Anyone who has ever visited an airport will know just how insane the prices of literally everything inside are. Once you enter the airport, outside rules seemingly don’t apply; every store can charge whatever it wants, and since you have incredibly limited options, you’re forced to pay. It sucks. And so, one comedian has taken it upon herself to find out the hard numbers on this phenomenon, using a beloved product as an example: Chex Mix.
Started doing science. Feel free to report any data you have pic.twitter.com/fqvVc8ktwu— Kylie Brakeman (@deadeyebrakeman) February 5, 2024
Kylie Brakeman began tracking the cost of Chex Mix in various airports earlier this week, and her tweets about her project quickly took off, resulting in the creation of a spreadsheet to which people from across the U.S. could contribute their own data points. Initially, Kylie had only tracked the cost of Chex Mix at LaGuardia, Indianapolis and Dallas Fort Worth (DFW was the cheapest), but with contributions from the public, the spreadsheet has quickly expanded to include data from Atlanta, Detroit, Las Vegas, Seattle and even Tierra del Fuego, Argentina, for some reason.
Trying to standardize the data, Kylie laid out some ground rules: She’s only tracking the cost of the traditional flavor of Chex Mix, in the 8-ounce serving specifically. As to whether this exercise will result in accurate data, her response was simply, “Uhhhhhhhh.” Fair enough. Some of the data is already a little confusing. For example, there were two submissions for SFO: One for $4.99, and one for $20, and Kylie commented that she wasn’t sure she believed either for very different reasons.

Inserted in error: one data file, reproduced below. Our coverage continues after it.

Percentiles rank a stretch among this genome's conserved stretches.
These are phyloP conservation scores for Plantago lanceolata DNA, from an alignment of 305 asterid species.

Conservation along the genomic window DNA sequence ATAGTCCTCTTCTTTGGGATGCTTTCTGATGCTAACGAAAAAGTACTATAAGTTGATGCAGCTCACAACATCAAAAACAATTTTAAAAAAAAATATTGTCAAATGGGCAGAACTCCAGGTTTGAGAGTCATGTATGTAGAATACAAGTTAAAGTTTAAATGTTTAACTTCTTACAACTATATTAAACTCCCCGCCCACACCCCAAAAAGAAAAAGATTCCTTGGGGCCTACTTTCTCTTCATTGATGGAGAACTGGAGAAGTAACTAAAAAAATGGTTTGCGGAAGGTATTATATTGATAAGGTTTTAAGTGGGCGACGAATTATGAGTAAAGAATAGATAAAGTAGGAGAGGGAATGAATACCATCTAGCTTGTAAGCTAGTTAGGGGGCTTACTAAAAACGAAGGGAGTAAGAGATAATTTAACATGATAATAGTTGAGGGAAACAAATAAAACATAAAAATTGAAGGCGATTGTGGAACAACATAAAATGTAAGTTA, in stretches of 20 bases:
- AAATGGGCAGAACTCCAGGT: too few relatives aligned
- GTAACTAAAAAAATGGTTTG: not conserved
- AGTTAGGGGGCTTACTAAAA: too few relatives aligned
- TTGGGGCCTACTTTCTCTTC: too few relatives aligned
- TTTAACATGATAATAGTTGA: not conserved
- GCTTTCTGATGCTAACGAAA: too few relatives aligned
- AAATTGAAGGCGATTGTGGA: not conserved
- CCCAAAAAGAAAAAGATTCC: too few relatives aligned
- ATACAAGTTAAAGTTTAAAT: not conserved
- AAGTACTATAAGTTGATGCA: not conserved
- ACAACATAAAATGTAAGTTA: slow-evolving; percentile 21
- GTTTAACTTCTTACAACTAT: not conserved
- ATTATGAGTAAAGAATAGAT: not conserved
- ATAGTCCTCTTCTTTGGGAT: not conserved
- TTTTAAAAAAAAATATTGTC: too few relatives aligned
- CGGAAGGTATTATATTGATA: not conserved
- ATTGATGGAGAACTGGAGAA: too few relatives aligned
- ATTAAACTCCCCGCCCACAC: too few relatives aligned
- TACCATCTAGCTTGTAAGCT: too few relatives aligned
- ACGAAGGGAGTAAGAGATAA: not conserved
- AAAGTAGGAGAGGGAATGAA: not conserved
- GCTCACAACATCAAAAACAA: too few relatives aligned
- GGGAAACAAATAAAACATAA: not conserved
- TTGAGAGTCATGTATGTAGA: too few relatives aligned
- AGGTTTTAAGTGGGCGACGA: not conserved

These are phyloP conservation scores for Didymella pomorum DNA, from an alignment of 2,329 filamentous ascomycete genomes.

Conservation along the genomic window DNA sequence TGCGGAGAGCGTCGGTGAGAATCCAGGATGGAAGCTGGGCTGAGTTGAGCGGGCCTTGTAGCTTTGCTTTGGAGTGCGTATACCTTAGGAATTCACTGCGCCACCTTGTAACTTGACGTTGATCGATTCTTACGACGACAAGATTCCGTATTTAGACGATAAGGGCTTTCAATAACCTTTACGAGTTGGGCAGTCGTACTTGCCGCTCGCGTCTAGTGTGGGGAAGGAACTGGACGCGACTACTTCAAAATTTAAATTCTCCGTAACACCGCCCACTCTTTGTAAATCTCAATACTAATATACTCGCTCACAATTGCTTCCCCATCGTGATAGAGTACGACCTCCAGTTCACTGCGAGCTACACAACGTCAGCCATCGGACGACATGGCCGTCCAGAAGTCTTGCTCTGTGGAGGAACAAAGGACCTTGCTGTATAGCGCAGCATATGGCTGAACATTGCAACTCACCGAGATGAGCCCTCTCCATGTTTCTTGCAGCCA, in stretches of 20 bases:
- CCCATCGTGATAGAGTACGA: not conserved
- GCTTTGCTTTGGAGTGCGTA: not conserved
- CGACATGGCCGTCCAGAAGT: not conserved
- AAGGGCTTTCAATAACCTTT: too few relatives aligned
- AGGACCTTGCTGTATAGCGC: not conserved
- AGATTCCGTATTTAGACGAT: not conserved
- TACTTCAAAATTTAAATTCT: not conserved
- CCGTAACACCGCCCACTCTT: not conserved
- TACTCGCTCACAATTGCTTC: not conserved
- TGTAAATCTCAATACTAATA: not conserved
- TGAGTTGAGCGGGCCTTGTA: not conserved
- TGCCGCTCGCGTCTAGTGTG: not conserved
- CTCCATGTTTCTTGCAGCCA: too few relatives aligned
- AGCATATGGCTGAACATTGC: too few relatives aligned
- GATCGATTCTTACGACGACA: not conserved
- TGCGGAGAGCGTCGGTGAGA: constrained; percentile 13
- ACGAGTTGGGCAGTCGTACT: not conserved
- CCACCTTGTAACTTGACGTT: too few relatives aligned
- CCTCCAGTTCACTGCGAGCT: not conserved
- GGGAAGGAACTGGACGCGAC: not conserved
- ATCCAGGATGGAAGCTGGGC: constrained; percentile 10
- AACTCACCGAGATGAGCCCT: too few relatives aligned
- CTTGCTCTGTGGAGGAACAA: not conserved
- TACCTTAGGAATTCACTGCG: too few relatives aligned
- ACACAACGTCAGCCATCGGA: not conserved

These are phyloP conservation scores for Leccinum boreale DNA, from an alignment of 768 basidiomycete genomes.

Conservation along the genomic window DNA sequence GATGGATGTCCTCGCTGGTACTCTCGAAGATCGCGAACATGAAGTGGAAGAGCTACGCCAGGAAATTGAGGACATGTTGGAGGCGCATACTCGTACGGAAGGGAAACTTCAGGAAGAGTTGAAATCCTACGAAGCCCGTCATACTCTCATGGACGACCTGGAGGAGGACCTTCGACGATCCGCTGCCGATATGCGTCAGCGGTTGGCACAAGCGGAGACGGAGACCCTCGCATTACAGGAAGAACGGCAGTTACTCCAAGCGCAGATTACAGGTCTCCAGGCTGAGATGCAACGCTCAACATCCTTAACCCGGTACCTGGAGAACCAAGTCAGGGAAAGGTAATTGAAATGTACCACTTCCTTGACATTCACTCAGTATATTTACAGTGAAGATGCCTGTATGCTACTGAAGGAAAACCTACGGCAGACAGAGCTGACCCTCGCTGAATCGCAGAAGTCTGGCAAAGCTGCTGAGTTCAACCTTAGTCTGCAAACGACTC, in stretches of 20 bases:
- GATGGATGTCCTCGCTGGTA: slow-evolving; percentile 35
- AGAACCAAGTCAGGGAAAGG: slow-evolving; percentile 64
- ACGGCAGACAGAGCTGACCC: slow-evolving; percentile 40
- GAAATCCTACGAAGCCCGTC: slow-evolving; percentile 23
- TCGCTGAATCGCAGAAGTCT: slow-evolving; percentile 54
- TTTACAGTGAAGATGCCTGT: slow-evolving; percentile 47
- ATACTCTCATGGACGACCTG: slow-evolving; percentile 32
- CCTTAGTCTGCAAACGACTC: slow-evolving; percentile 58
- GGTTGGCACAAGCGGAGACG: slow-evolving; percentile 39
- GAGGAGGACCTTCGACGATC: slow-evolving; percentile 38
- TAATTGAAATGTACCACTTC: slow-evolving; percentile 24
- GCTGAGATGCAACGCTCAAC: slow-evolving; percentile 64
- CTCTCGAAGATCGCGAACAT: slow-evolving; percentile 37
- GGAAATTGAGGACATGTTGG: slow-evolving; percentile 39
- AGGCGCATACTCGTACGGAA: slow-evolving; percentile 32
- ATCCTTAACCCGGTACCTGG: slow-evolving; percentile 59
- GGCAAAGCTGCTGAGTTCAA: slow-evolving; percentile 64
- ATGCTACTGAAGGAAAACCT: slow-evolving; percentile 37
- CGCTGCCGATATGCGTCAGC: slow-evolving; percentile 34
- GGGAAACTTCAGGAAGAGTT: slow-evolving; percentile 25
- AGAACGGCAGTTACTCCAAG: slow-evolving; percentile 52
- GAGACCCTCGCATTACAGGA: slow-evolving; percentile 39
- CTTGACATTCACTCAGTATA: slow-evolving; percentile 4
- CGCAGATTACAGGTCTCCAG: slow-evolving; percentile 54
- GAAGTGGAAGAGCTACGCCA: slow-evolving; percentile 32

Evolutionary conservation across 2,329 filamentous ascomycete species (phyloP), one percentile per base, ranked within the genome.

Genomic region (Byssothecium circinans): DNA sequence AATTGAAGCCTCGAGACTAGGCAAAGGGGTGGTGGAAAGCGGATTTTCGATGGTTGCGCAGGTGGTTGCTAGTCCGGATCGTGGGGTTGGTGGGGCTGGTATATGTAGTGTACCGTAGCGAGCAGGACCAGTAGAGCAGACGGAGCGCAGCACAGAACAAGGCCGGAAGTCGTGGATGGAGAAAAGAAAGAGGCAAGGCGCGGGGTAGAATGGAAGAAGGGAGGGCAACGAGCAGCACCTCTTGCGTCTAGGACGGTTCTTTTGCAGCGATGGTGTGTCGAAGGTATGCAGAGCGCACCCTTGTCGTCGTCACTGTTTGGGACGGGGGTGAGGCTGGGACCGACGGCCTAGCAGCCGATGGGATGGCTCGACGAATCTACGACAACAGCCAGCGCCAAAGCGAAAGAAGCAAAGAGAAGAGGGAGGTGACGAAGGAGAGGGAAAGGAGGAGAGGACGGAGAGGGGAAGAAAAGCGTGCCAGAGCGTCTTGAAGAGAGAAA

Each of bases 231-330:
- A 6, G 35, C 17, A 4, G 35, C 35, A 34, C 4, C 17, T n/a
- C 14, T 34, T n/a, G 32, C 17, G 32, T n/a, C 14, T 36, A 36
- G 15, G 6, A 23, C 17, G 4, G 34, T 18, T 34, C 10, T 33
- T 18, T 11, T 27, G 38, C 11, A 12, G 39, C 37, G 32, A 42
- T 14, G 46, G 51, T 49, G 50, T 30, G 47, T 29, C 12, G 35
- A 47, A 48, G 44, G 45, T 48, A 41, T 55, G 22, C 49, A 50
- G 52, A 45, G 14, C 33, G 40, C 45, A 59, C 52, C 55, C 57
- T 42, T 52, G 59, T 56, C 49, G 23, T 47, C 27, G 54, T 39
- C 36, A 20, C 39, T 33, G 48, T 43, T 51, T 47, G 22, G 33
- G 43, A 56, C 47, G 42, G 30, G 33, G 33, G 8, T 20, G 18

I want to thank the community for helping me track the cost of Chex Mix in US airports . together we're gonna figure this whole thing out https://t.co/kUNK3bwTCZ— Kylie Brakeman (@deadeyebrakeman) February 6, 2024
The number of people excited to participate in what is essentially a data collection exercise is sweet. In addition to the spreadsheet responses, people have sent prices via tweet, and also assured Kylie that they will report back after their next trip.
The entire thing has been a learning experience for many. For example, thanks to one Twitter user, we learned that Salt Lake City’s airport uses street-level pricing, so if a chain has a store or restaurant outside the airport, its airport counterpart has to match its pricing. No airport specific markups in SLC!
The Wall Street Journal has disputed the accuracy of my Chex Mix data. Here is my official response: pic.twitter.com/AHDE39RnYP— Kylie Brakeman (@deadeyebrakeman) February 8, 2024
Data nerds have latched onto this project, too, with people offering suggestions for improvement, including adding time-zone information to see if there’s a relationship between time zone and price, or turning it into an interactive map.
Honestly, it’s heartwarming to see that there’s still space for collaboration on things that matter on social media.